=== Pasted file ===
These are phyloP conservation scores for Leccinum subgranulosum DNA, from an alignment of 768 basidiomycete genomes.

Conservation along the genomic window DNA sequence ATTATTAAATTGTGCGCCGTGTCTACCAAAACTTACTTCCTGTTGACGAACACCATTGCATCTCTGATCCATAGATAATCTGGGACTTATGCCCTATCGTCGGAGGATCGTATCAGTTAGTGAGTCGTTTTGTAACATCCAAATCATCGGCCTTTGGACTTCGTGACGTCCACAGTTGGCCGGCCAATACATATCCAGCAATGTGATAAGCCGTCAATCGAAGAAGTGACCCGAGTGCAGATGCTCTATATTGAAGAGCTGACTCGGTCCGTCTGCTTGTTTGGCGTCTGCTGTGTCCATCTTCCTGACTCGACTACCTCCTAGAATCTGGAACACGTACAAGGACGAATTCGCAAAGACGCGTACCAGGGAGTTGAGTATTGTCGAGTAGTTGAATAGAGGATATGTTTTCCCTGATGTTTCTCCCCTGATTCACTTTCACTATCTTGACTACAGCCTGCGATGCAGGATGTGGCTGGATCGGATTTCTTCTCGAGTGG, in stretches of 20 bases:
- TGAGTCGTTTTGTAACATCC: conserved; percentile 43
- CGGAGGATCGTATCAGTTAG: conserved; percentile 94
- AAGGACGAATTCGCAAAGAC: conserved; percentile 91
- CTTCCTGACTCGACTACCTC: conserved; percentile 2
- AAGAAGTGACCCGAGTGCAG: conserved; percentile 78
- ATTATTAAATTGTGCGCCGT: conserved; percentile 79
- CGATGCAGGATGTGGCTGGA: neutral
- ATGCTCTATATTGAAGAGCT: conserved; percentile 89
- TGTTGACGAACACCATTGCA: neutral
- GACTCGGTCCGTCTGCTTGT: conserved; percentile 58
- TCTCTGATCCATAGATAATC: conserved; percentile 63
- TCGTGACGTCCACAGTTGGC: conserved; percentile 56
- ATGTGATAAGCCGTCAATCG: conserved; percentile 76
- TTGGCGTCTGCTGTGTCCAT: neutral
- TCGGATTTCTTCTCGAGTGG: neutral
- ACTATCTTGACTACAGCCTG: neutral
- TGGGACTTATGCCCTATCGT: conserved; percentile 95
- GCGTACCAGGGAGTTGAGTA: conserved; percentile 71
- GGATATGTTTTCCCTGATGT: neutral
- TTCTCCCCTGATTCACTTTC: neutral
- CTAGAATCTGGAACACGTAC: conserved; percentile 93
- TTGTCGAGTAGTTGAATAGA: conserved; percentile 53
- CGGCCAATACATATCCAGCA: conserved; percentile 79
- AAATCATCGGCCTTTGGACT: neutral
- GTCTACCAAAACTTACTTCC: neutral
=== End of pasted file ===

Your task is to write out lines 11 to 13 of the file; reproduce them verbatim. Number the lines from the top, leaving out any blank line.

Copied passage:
- TGTTGACGAACACCATTGCA: neutral
- GACTCGGTCCGTCTGCTTGT: conserved; percentile 58
- TCTCTGATCCATAGATAATC: conserved; percentile 63